Keneiloe Mpho Mazibuko or more casually known as Mpho, is a young black South African artist. Mpho was Born in Soweto in April 1998 and grew up in Johannesburg South, Rosettenvile. She has studied fine arts at the university of Johannesburg, receiving an honours in visual arts. Mpho is a full-time artist currently residing in Cape Town.

Mpho’s art journey began through her fervent devotion to the art of storytelling commenced during her formative years when she delved into the world of online forums as a young child, honing her ability to craft narratives. Simultaneously, she embarked on a self-guided journey to master the crafts of drawing, sculpting, and painting, instilling a lifelong passion for the arts.

This ardour for artistic expression truly blossomed as she pursued formal art education throughout high school and university. Her creative odyssey revolves around the profound art of storytelling and the delicate art of capturing narratives. Inspired by her unique vantage point, dwelling amidst her family's informal settlements, her Turffontein neighbourhood, and Rosettenvile, in addition to her connections to Soweto where her extended family resides, she embarked on an extraordinary quest into orphanages, allies, box home, neighbours or wherever she is welcomed. She interviews family members, friends, neighbours, and the people she encounters in her daily life, skilfully weaving their stories into her artistic tapestry.

Through this intimate process, she has learned to perceive individuals beyond the confines of their social labels. What was once 'the average thief' emerged as a man whose spirit had been broken by an abusive father. The 'cleaning lady' transformed into a mother, bearing the weight of a complex and poignant past. And the child, now recognized as the harbinger of imagination, assumed the role of a teacher, bestowing wisdom and creativity upon the world. In this way, her artistic journey has become a testament to the transformative power of understanding and empathy."

Mpho perceives her artistic endeavours as a profound narrative, akin to a poetic lens through which she peers into the lives of her subjects. Works like 'The Songs of the Bedwetters' or 'Idlu' are intricate tapestries woven with threads of humanity, trauma, and the invaluable chance to listen to the voices that dwell in the shadows of our encounters. Through her craft, she has evolved into a storyteller who weaves together diverse narratives, offering viewers a sanctuary in which they can connect and empathize with the amalgamation of tales she brings to life.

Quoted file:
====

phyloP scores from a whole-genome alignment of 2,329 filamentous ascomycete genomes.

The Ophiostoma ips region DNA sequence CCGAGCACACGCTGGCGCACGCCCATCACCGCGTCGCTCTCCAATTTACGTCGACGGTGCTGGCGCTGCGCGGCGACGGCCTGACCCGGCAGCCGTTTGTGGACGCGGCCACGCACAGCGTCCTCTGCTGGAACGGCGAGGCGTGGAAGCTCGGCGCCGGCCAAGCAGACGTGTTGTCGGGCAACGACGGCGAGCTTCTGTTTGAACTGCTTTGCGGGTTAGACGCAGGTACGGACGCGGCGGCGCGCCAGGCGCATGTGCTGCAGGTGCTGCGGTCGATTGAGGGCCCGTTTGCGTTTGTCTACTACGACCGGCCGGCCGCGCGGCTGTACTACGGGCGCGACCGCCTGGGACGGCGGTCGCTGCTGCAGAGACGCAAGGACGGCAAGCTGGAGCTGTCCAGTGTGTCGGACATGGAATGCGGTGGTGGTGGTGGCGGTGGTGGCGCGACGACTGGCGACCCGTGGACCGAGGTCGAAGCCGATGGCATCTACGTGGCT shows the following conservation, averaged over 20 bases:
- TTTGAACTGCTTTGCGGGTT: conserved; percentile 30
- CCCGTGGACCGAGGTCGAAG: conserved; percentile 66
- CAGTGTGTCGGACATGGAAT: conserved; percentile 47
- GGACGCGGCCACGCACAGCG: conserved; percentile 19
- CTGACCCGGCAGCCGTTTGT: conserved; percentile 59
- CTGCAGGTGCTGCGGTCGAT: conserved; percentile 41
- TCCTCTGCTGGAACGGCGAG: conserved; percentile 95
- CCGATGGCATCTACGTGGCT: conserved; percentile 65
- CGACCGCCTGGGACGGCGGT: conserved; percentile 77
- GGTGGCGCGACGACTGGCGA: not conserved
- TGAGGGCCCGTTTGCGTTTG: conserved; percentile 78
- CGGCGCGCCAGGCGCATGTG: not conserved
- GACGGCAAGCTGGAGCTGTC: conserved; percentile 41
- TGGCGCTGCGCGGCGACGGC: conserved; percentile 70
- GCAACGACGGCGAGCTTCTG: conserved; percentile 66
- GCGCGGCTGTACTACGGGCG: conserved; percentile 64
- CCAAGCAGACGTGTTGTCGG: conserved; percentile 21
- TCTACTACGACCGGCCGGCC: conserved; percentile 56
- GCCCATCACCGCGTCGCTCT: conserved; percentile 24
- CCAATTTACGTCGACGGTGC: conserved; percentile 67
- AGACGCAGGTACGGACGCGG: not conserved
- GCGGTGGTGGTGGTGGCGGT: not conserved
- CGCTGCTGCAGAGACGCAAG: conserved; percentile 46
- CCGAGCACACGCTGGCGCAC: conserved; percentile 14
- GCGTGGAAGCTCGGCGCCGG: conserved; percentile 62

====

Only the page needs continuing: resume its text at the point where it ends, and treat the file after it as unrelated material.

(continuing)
During her creative process, Mpho habitually engages with her subjects on a

profound level. She immerses herself in their narratives, allowing them to unfurl their innermost sentiments, thoughts, desires, and aspirations. Frequently, she lends an attentive ear to the symphony of their emotions, seeking to fathom their essence to depict it with reverence and grace. The assemblage of recycled materials acts as a canvas upon which she crafts the tapestry of their stories. 

Mpho is inspired by exploring and unearthing untold narratives, those often overshadowed by the mainstream media or excluded from everyday discourse, has become the heart and soul of her creative quest. These are the stories that   reside on the periphery of our collective awareness, waiting to be discovered, cherished, and given voice.  

Artists which Mpho admires and inspires her creative process are Mary Sibande, Lebohang Kganye and Tahlia Stanton.  

Mpho considers her work honest poetry and honestly just wants people to feel the weight of stories and inspiration beyond just having her art pieces.

Mpho feels most motivated and resonates with is “I sat, I heard and I gave”


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